Who currently has the McGrath Cup on their mantelpiece? Who dusts the McKenna Cup? Who could recognise the O’Bryne Cup if they saw it in a pawnbroker’s window? And how can the boys on the comma-tee bring their wives shopping in New York City if the winners of the Irish branch of the FBD League refuse to travel?
Three-pipe problems, all. But your correspondent remains a fan of the winter leagues, be they ever so humble. They fulfill, almost by accident, a purpose that the professional competitors of the GAA do so well – the winter leagues make the fans happy.
The GAA, being an amateur organisation, is often at a promotional disadvantage compared to professional sports. The GAA prioritises players over spectators, while the professional sports know that spectators must come first if money is to be made.
The GAA Winter Leagues are the only competitions in the GAA where the spectator comes first. Not, of course, the inflatable shamrock-wavers; such delicate flowers would look out of place in such theatres as Ballinmore, Co Leitrim, Ballinlough, Co Roscommon or Tuam, the true heart of Galway football.
No, these delighted fans are the hardcore, the proper GAA people who have been on bread and water since five to five on the third September, with nothing to console them in the long dark nights only soccer players beyond in England, hugging and kissing after scoring goals and otherwise acting the maggot.
For that small but devoted brand, the winter leagues are like a sort of AA meeting where you can not only confess your terrible additions and hopeless needs, but also be safe in the knowledge that, while you are fallen, you are among a community that know and understand your pain.
A GAA person attending a Winter League game is like a man going to an AA meeting, declaring that he used to drink a pint of bleach with a meths chaser just to get the motor running, and being greeted with knowing and rueful smiles. I spent more nights barefoot in skips than in my own bed in 1983, declares a man at the back of the stand. When the rats came for me during the DTs, they ran away again, laughs another happy soul. I just like a glass of wine with my dinner, mutters a girl through clenched teeth, carefully adjusting her pashmina as the players warm up at the town goal.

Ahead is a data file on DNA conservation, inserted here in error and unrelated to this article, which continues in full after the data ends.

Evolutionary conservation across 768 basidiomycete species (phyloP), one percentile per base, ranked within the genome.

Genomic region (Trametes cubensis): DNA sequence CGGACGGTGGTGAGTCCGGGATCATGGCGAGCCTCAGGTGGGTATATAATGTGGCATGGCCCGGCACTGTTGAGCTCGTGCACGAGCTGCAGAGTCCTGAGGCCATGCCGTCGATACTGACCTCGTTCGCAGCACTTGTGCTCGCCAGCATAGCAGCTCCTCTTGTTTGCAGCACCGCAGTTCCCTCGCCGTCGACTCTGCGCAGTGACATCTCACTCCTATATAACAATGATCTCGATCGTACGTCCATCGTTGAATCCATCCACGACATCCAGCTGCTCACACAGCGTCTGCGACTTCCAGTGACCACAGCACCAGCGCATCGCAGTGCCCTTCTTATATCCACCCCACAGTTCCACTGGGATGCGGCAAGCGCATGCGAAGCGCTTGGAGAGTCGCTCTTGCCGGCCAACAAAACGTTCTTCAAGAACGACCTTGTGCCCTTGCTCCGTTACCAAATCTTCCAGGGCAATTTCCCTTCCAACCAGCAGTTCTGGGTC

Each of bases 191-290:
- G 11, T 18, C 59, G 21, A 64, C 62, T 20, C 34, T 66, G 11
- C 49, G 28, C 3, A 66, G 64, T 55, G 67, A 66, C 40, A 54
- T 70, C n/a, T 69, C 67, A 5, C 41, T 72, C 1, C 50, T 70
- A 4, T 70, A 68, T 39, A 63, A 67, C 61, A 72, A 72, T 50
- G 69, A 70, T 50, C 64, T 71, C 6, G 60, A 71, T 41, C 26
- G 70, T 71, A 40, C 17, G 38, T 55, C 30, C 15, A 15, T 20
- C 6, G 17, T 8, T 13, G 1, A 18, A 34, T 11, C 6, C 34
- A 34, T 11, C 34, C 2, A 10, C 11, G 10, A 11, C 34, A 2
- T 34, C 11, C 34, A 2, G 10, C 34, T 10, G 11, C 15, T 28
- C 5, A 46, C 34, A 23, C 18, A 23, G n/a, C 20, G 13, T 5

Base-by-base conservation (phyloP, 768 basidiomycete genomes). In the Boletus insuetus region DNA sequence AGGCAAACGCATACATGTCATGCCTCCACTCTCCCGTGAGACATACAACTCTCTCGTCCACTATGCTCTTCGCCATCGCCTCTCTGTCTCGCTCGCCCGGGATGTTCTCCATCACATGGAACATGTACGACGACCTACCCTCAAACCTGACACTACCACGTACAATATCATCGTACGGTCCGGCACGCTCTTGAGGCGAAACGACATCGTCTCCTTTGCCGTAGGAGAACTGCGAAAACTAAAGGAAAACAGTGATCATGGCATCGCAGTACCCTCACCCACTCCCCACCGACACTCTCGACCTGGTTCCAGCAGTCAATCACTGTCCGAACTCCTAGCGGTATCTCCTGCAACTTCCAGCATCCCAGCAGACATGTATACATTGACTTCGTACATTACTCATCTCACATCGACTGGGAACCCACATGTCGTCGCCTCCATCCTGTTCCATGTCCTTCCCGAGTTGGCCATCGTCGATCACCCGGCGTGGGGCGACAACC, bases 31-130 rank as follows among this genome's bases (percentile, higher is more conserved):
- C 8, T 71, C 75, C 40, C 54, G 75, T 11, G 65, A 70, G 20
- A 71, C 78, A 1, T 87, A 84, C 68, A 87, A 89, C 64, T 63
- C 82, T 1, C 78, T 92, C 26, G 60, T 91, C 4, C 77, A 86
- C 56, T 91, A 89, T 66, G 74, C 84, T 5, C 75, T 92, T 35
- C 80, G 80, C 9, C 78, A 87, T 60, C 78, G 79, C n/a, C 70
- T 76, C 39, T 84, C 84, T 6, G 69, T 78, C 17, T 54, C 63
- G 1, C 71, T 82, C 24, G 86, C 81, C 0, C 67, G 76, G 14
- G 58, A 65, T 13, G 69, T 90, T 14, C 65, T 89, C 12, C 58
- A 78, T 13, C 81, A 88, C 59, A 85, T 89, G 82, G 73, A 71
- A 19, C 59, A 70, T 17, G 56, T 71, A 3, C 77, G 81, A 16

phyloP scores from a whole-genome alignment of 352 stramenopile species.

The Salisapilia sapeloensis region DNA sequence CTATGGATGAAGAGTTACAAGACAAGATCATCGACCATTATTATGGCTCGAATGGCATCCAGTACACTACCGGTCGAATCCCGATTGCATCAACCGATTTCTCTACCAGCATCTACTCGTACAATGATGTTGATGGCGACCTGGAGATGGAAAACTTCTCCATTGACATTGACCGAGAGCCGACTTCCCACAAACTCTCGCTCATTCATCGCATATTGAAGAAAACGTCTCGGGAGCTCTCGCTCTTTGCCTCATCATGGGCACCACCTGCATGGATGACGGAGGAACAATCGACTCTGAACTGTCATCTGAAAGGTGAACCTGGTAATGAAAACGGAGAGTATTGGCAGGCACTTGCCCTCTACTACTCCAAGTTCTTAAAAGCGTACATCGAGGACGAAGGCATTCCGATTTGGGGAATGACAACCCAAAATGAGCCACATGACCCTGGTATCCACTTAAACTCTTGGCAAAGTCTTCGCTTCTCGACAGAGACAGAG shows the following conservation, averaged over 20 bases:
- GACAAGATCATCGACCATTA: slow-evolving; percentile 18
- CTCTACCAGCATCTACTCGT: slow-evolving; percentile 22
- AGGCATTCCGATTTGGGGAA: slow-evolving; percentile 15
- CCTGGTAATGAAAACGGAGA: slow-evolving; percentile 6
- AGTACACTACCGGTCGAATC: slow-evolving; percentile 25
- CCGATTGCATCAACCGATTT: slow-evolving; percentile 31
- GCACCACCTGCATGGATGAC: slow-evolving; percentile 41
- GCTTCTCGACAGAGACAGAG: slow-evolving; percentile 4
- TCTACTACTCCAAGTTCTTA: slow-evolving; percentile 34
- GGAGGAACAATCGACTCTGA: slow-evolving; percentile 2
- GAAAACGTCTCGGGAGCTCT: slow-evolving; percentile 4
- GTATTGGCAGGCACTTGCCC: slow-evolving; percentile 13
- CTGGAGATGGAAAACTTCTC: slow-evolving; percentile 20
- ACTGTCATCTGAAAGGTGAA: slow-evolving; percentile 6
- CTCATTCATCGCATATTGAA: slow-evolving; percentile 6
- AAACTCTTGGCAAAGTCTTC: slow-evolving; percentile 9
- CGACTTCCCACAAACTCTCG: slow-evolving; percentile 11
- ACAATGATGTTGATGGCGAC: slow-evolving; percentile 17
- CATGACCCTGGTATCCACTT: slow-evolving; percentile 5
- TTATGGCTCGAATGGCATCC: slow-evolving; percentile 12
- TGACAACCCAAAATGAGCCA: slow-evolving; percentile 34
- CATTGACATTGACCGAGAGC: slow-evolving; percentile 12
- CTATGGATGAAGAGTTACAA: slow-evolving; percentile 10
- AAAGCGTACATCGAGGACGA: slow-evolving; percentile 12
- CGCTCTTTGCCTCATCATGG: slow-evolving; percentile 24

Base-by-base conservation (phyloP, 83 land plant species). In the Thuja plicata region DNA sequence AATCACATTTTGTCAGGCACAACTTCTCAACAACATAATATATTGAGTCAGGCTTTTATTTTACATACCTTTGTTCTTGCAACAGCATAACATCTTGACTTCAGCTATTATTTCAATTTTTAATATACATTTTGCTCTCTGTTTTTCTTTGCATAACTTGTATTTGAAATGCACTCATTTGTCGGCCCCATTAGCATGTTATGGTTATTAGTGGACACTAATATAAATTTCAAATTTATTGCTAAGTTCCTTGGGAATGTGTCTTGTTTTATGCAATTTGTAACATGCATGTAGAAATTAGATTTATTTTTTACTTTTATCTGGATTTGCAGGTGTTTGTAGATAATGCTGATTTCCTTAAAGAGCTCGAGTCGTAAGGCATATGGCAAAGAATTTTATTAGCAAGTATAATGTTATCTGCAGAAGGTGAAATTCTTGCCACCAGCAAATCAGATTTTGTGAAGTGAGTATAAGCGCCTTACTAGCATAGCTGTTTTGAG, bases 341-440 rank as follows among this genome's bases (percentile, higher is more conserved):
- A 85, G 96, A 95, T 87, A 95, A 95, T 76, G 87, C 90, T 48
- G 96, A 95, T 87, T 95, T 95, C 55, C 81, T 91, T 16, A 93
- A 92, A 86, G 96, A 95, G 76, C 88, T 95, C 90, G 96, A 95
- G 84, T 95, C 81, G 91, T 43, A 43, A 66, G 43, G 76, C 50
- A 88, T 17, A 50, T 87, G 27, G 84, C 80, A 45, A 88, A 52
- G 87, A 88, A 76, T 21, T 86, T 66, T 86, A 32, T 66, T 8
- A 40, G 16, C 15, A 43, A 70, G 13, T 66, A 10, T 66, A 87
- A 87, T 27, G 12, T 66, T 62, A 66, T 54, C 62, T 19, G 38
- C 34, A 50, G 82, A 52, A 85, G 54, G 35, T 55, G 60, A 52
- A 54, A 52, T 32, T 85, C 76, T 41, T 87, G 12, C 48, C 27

You could say that it’s only at the winter league games that the GAA person is ever truly at peace. There’s no peace to be had in going to the Championship games. Championship games are fraught with anxiety, less so now in the back door era but still very real for the majority of counties.
National League games are meaningless in themselves but always at the back of the mind of the GAA person is the narrative arc, the presence of the big picture that can be as foreboding as it is enticing. If we never get out of Division Four there is no way we’ll return to glory. If that young fella can carry this form into the summer we might keep it kicked out to them, for a start. If, if, if. Those nagging doubts can never be cleared from the mind as spring moves slowly into summer.
But in the winter leagues the year stretches long ahead. You’re out of the house, and already the cold air is making you feel better about the Christmas excesses. Whereas before your head was annoyed with the most unspeakable muck on telly – and you wouldn’t mind the English stations, but our own! Our own! Is this what I pay the license fee for? – now you’re looking at the tantalising prospect of this year being The Year, , that Magical Year for which you’ve waited since you were a child.
There’s a few lads up from minor that you’re looking forward to seeing. Some lad is back from Australia – covered in tattoos, the hoor, but he was a good one before he left. And can your full-forward work off that condition before the Championship begins?
No gourmand sitting before a dinner cooked by Nigella Lawson herself ever licked his lips as happily as the GAA person at a winter league game, when hope springs eternal in the mud, the cold and the rain. God bless them all, and good luck to them.